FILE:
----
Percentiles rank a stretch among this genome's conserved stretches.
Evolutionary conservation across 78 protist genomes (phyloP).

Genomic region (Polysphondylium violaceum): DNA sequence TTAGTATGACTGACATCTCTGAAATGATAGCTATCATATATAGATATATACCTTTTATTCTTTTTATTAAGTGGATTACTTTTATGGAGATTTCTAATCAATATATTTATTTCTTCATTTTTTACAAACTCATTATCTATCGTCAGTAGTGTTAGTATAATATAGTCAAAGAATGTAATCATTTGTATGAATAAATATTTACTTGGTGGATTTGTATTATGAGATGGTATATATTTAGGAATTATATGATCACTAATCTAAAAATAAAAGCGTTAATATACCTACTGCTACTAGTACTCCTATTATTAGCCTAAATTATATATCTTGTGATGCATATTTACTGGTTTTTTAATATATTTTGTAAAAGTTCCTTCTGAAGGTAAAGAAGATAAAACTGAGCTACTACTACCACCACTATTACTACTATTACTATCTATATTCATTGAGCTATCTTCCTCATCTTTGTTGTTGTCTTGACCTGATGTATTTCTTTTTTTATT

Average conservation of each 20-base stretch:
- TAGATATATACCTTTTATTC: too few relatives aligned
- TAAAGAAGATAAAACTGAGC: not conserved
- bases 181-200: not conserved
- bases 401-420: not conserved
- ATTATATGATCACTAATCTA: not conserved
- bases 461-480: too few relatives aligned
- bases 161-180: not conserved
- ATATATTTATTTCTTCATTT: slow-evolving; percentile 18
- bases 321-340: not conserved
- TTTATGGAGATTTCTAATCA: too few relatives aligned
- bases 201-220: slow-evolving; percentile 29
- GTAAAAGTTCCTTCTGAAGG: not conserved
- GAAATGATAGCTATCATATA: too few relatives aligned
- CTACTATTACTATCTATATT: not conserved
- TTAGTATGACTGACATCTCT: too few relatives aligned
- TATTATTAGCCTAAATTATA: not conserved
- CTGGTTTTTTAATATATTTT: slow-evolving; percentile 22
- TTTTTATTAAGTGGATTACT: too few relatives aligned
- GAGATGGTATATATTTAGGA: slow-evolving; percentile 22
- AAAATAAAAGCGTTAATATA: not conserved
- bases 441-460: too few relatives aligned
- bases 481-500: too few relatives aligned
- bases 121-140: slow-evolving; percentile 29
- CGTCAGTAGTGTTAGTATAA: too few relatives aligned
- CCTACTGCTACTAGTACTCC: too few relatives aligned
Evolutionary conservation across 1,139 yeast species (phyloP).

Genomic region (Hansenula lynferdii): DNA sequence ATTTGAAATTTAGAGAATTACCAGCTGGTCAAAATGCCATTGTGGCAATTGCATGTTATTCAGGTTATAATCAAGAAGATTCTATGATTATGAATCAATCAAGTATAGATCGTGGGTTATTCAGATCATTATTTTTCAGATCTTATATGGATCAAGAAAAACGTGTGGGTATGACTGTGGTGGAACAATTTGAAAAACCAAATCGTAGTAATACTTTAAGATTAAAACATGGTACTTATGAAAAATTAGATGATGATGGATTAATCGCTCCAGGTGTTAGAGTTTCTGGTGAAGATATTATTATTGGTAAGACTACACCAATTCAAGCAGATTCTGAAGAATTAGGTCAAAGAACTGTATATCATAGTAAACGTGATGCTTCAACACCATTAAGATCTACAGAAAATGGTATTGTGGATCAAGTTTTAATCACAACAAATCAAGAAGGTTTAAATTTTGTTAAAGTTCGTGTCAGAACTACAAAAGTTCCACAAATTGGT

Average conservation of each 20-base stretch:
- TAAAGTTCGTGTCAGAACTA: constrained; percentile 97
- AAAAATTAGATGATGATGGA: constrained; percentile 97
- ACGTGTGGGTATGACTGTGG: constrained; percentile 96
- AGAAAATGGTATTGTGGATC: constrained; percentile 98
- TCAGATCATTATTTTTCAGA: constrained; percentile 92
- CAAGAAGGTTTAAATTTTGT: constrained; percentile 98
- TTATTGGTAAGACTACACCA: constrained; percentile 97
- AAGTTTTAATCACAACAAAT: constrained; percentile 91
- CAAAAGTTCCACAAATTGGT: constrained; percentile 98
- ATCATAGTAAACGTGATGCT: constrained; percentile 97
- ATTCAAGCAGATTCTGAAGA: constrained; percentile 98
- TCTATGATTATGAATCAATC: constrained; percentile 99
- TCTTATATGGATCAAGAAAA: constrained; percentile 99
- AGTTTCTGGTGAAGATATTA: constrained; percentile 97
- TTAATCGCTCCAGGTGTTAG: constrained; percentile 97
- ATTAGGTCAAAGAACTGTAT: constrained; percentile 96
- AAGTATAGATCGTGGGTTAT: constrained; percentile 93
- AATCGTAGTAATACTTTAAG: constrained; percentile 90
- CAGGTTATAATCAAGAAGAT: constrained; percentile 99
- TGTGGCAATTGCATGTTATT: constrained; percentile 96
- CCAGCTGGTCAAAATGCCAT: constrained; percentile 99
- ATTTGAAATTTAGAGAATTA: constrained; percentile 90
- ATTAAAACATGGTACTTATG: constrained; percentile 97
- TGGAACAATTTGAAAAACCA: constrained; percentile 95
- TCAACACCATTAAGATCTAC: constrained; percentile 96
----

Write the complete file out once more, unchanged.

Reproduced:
Percentiles rank a stretch among this genome's conserved stretches.
Evolutionary conservation across 78 protist genomes (phyloP).

Genomic region (Polysphondylium violaceum): DNA sequence TTAGTATGACTGACATCTCTGAAATGATAGCTATCATATATAGATATATACCTTTTATTCTTTTTATTAAGTGGATTACTTTTATGGAGATTTCTAATCAATATATTTATTTCTTCATTTTTTACAAACTCATTATCTATCGTCAGTAGTGTTAGTATAATATAGTCAAAGAATGTAATCATTTGTATGAATAAATATTTACTTGGTGGATTTGTATTATGAGATGGTATATATTTAGGAATTATATGATCACTAATCTAAAAATAAAAGCGTTAATATACCTACTGCTACTAGTACTCCTATTATTAGCCTAAATTATATATCTTGTGATGCATATTTACTGGTTTTTTAATATATTTTGTAAAAGTTCCTTCTGAAGGTAAAGAAGATAAAACTGAGCTACTACTACCACCACTATTACTACTATTACTATCTATATTCATTGAGCTATCTTCCTCATCTTTGTTGTTGTCTTGACCTGATGTATTTCTTTTTTTATT

Average conservation of each 20-base stretch:
- TAGATATATACCTTTTATTC: too few relatives aligned
- TAAAGAAGATAAAACTGAGC: not conserved
- bases 181-200: not conserved
- bases 401-420: not conserved
- ATTATATGATCACTAATCTA: not conserved
- bases 461-480: too few relatives aligned
- bases 161-180: not conserved
- ATATATTTATTTCTTCATTT: slow-evolving; percentile 18
- bases 321-340: not conserved
- TTTATGGAGATTTCTAATCA: too few relatives aligned
- bases 201-220: slow-evolving; percentile 29
- GTAAAAGTTCCTTCTGAAGG: not conserved
- GAAATGATAGCTATCATATA: too few relatives aligned
- CTACTATTACTATCTATATT: not conserved
- TTAGTATGACTGACATCTCT: too few relatives aligned
- TATTATTAGCCTAAATTATA: not conserved
- CTGGTTTTTTAATATATTTT: slow-evolving; percentile 22
- TTTTTATTAAGTGGATTACT: too few relatives aligned
- GAGATGGTATATATTTAGGA: slow-evolving; percentile 22
- AAAATAAAAGCGTTAATATA: not conserved
- bases 441-460: too few relatives aligned
- bases 481-500: too few relatives aligned
- bases 121-140: slow-evolving; percentile 29
- CGTCAGTAGTGTTAGTATAA: too few relatives aligned
- CCTACTGCTACTAGTACTCC: too few relatives aligned
Evolutionary conservation across 1,139 yeast species (phyloP).

Genomic region (Hansenula lynferdii): DNA sequence ATTTGAAATTTAGAGAATTACCAGCTGGTCAAAATGCCATTGTGGCAATTGCATGTTATTCAGGTTATAATCAAGAAGATTCTATGATTATGAATCAATCAAGTATAGATCGTGGGTTATTCAGATCATTATTTTTCAGATCTTATATGGATCAAGAAAAACGTGTGGGTATGACTGTGGTGGAACAATTTGAAAAACCAAATCGTAGTAATACTTTAAGATTAAAACATGGTACTTATGAAAAATTAGATGATGATGGATTAATCGCTCCAGGTGTTAGAGTTTCTGGTGAAGATATTATTATTGGTAAGACTACACCAATTCAAGCAGATTCTGAAGAATTAGGTCAAAGAACTGTATATCATAGTAAACGTGATGCTTCAACACCATTAAGATCTACAGAAAATGGTATTGTGGATCAAGTTTTAATCACAACAAATCAAGAAGGTTTAAATTTTGTTAAAGTTCGTGTCAGAACTACAAAAGTTCCACAAATTGGT

Average conservation of each 20-base stretch:
- TAAAGTTCGTGTCAGAACTA: constrained; percentile 97
- AAAAATTAGATGATGATGGA: constrained; percentile 97
- ACGTGTGGGTATGACTGTGG: constrained; percentile 96
- AGAAAATGGTATTGTGGATC: constrained; percentile 98
- TCAGATCATTATTTTTCAGA: constrained; percentile 92
- CAAGAAGGTTTAAATTTTGT: constrained; percentile 98
- TTATTGGTAAGACTACACCA: constrained; percentile 97
- AAGTTTTAATCACAACAAAT: constrained; percentile 91
- CAAAAGTTCCACAAATTGGT: constrained; percentile 98
- ATCATAGTAAACGTGATGCT: constrained; percentile 97
- ATTCAAGCAGATTCTGAAGA: constrained; percentile 98
- TCTATGATTATGAATCAATC: constrained; percentile 99
- TCTTATATGGATCAAGAAAA: constrained; percentile 99
- AGTTTCTGGTGAAGATATTA: constrained; percentile 97
- TTAATCGCTCCAGGTGTTAG: constrained; percentile 97
- ATTAGGTCAAAGAACTGTAT: constrained; percentile 96
- AAGTATAGATCGTGGGTTAT: constrained; percentile 93
- AATCGTAGTAATACTTTAAG: constrained; percentile 90
- CAGGTTATAATCAAGAAGAT: constrained; percentile 99
- TGTGGCAATTGCATGTTATT: constrained; percentile 96
- CCAGCTGGTCAAAATGCCAT: constrained; percentile 99
- ATTTGAAATTTAGAGAATTA: constrained; percentile 90
- ATTAAAACATGGTACTTATG: constrained; percentile 97
- TGGAACAATTTGAAAAACCA: constrained; percentile 95
- TCAACACCATTAAGATCTAC: constrained; percentile 96